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‹ Flicks with The Film Snob

Mother and Son

September 22, 2014

motherandson   The term “art film” gets thrown about so much that it’s ceased to have much meaning. Some people even consider it an insult. So when I say, that Mother and Son, a 1997 work by Russian director Alexander Sokurov, is an art film in the strictest sense, I know I might scare people away. But I don’t know how else to characterize a picture that is dedicated so completely to the creation of a form, visually and spiritually beautiful, which seems present in a single moment rather than in a narrative. The film looks different than anything I’ve ever seen, and it also transmits meaning in a new way.
An old woman is dying and her adult son is taking care of her. They live in a rustic house in the middle of some vast wilderness of meadows and forests. It seems as if no one else lives in this country. The son (Alexei Amanishnov) is tenderly solicitous of every need that his mother (Gudrun Geyer) may have. Their conversations are in low tones and whispers. He moves with slow determination and care, carrying her in his arms when she wants to go outside. Often they are silent, staring at the huge vistas and landscapes. When they do speak (the script, such as it is, was written by Yuri Arabov), the words are significant, conveying their long and deep bond with each other.
The edges of the frame seem to fade off into a distant haze, while the shapes and colors in the foreground have a quality like soft brushstrokes. The scenes sometimes look like paintings. The human figures aren’t always normally dimensional: in certain shots they seem to stretch out as if in an oblong mirror, or to blend in with the curve of a hill or the horizon. I’m not sure how Sokurov and his cameraman, Alexei Fyodorov, achieved these effects, although I’ve read that glass was sometimes put in front or to the side of the lens. In any case, the visual style produces a dreamlike, transcendent vision of the world. The interplay between the dark unity of the two people in their house, full of shadow, and the immense natural world outside, is very striking and tends to arrest the mind. The son cannot bring himself to accept the coming death of the mother. She seems far away, yet has moments of lucidity in which she touches him with her compassion for his own suffering. The image of the young man carrying the frail old woman in his arms is like a reverse Pieta—Sukorov portrays the togetherness and the aloneness of people within the awesome world which completely contains them. Thunder is heard faintly rumbling in the background throughout the picture.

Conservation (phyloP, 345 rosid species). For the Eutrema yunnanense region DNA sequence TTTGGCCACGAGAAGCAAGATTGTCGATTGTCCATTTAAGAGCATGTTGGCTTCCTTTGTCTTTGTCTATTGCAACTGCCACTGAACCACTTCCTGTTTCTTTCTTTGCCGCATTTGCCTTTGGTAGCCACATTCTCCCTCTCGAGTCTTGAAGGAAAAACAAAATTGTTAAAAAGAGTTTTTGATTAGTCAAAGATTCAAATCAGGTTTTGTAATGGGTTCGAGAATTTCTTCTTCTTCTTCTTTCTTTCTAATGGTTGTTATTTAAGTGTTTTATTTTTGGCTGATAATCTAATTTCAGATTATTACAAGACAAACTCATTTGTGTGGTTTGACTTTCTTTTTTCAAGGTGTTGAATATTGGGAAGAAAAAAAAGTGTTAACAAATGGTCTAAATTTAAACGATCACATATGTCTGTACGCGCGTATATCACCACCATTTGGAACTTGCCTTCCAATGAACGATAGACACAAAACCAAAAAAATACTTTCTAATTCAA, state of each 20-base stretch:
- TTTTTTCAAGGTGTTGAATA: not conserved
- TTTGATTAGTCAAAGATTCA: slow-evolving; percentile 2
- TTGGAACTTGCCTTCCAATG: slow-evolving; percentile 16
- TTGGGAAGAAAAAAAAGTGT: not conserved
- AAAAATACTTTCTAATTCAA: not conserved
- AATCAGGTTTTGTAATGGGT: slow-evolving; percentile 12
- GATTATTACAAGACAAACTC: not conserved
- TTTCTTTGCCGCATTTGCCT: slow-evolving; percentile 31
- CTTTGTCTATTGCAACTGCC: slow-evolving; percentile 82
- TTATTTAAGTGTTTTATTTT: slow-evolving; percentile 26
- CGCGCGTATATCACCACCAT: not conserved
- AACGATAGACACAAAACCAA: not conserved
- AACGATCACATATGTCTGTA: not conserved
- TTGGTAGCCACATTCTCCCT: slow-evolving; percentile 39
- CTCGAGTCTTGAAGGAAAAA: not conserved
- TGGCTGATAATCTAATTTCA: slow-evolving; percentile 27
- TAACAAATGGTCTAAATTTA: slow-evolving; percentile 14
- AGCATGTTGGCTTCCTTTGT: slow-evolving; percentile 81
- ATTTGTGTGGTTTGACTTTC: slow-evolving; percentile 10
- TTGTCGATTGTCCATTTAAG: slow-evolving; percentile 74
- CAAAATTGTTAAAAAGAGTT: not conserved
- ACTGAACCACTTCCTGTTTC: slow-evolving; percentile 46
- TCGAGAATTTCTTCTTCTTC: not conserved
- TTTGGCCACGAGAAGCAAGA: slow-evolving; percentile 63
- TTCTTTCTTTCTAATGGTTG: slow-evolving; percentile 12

Mother and Son is only 73 minutes long. It is enough time to express eternity.


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